Is it OK For Christians to Cuss?

 

Can we talk about [Christians] cussing (especially my young friends)? I don’t think it’s my imagination that there is a trend among young people who proclaim Christ to think nothing of cursing. I did it when I was young, but I didn’t justify it as an acceptable behavior as a Christian; I knew I was not living a life that glorified the Lord.

It’s not a gray issue if we take God’s Word at, well the Word. We know that words are powerful:

“..on the day of judgment people will give account for every careless word they speak..” Matt. 12:36

We know that the Bible specifically addresses our speech:

“Let no corrupting talk come out of your mouths, but only such as is good for building up, as fits the occasion, that it may give grace to those who hear.” Eph. 4:29

We know that culture generally agrees on what are considered profane words so the argument that a word is just a word, doesn’t hold water.

We know that if we belong to Christ, we were created to glorify Him and that includes a command to “find out what pleases the Lord” and to seek to be holy as He is.

And I’m not even talking about “slipping up” and using a curse word every now and then. I’m talking about what seems to be a general disregard for allowing the Bible to inform our speech, and even justification of the potty mouth.

I believe there are amazing young people around us with tremendous power to influence others and bear fruit in keeping with a life devoted to Christ. Let’s consider that whatever we do, “in word or deed” we are to do all in the name of Christ, giving glory to the One whose death on the cross made it possible for us to live as new creatures.

Deep breath, hallelujah, Amen.

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3 Responses to “Is it OK For Christians to Cuss?”

  1. D. says:

    We don’t have a ton of youth in our church, so my observation about potty language is more with the elderly. Like certain words they used growing up are somehow still okay to use. The one that really gets me is when they say, “__________!!! Excuse my language.”

    I think to myself, “Why bother apologizing. Just don’t say it in the first place.”

    How we need God’s word to inform our conscience, which is so easily seared and carried away by the world and our own sin.

  2. 6 arrows says:

    D’s comment about potty language among the elderly reminded me of something along those lines, but different. (Same age group, different circumstances.)

    What I’m talking about is the elderly who are in the grasp of dementia, who clearly do not know what they’re saying. IOW, they’re a different subset of older folks who use profanity, but they’re not cognizant of the fact that they’re using bad language. They wouldn’t apologize or ask for others to excuse their language because they don’t know anymore that to utter such things is profane.

    One of the saddest things I’m seeing more and more as my friends and I witness the decline into dementia with our aging parents is that some of these precious elderly relatives seem to be turning into people totally opposite in character than how they lived before dementia took hold.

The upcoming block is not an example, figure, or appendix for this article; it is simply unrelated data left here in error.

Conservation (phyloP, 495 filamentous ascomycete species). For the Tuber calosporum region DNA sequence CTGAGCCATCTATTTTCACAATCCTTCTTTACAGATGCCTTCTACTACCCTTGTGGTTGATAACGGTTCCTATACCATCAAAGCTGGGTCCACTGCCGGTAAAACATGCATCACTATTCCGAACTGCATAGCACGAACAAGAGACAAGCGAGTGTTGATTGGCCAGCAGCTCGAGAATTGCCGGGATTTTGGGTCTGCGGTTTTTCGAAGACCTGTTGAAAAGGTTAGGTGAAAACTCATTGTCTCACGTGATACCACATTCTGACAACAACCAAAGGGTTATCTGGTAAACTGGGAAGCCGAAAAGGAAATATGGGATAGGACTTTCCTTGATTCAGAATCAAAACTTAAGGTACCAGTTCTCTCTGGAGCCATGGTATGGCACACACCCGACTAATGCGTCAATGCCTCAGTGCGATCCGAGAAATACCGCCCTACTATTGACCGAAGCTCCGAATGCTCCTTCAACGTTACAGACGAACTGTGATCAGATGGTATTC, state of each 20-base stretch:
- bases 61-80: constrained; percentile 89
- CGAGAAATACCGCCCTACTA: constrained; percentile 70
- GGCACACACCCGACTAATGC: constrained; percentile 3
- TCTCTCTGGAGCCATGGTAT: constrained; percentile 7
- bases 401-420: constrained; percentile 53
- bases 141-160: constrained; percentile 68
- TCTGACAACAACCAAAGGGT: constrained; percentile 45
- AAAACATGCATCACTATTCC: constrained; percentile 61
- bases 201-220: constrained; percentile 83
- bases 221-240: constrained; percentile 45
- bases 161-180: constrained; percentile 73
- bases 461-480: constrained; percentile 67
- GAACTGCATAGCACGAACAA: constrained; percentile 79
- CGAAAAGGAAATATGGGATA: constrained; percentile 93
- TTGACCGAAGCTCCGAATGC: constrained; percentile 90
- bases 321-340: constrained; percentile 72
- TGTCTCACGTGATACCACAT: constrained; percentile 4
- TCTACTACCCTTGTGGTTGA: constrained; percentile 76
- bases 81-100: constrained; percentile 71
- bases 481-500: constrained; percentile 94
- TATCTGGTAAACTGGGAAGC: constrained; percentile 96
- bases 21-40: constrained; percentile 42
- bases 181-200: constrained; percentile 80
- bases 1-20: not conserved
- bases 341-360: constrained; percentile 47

Some of the gentlest people you’d ever want to know turn verbally abusive. Some of them curse a blue streak when they never used language like that before.

    I don’t claim to have all the answers (I have few to none) about why that happens, but I strongly believe that with the elderly who utter profanities for the first time, their brains are spitting out words they’ve heard over the course of their lifetimes, even when they themselves never intentionally spoke like that.

    It’s their diseased brain “talking,” IMHO, using the language of careless people whose words permeated the deep recesses of their minds.

    Some of these dear, vulnerable individuals would be horrified if they knew their mouths were speaking in such a way.

    We can’t stop the world from speaking as they will, but we certainly, as Christians, can choose to exercise restraint in the language we use, so that we don’t use “corrupting talk” (that’s a good passage from Ephesians) and plant words in the minds of those who are or will someday be vulnerable. (I’m thinking especially of very young children just learning language and the elderly who are losing or have lost their ability to communicate mindfully.)

    All of us, youth and otherwise, need to remember to show honor and respect to God and to those He places around us. Purposeful bad language is disrespectful and dishonorable all around.

  3. Caroline says:

    I am sixty years old and this school year will be my thirty-sixth as a public high school teacher. I am one of those strange people who doesn’t swear and can honestly say that I never have (aside from a few mild words in extreme situations that no one even considers swear words anymore). I was not a teenager or college student who swore. Weird, I know!
    My mother was very strict about language (did not use inappropriate language either), and really reinforced how unbecoming it is to express yourself with ugly words. I am really bothered by the general acceptance of the ‘f’ word in everyday conversation. I teach two foreign languages, and I have a deep respect for language in general. It drives me crazy when people cannot express themselves well in their native language and when people use insulting words without even considering their surroundings or who they might be offending. I have no proof, but I always end up blaming social media to some degree for this dumbing down of language. I wish I knew how to reverse the trend. I do make it clear to students that it is offensive to hear some of the words that roll off their tongues so easily. They find me quirky, but generally respect me for letting them know I don’t want to hear certain words. Thanks for letting me complain 🙂

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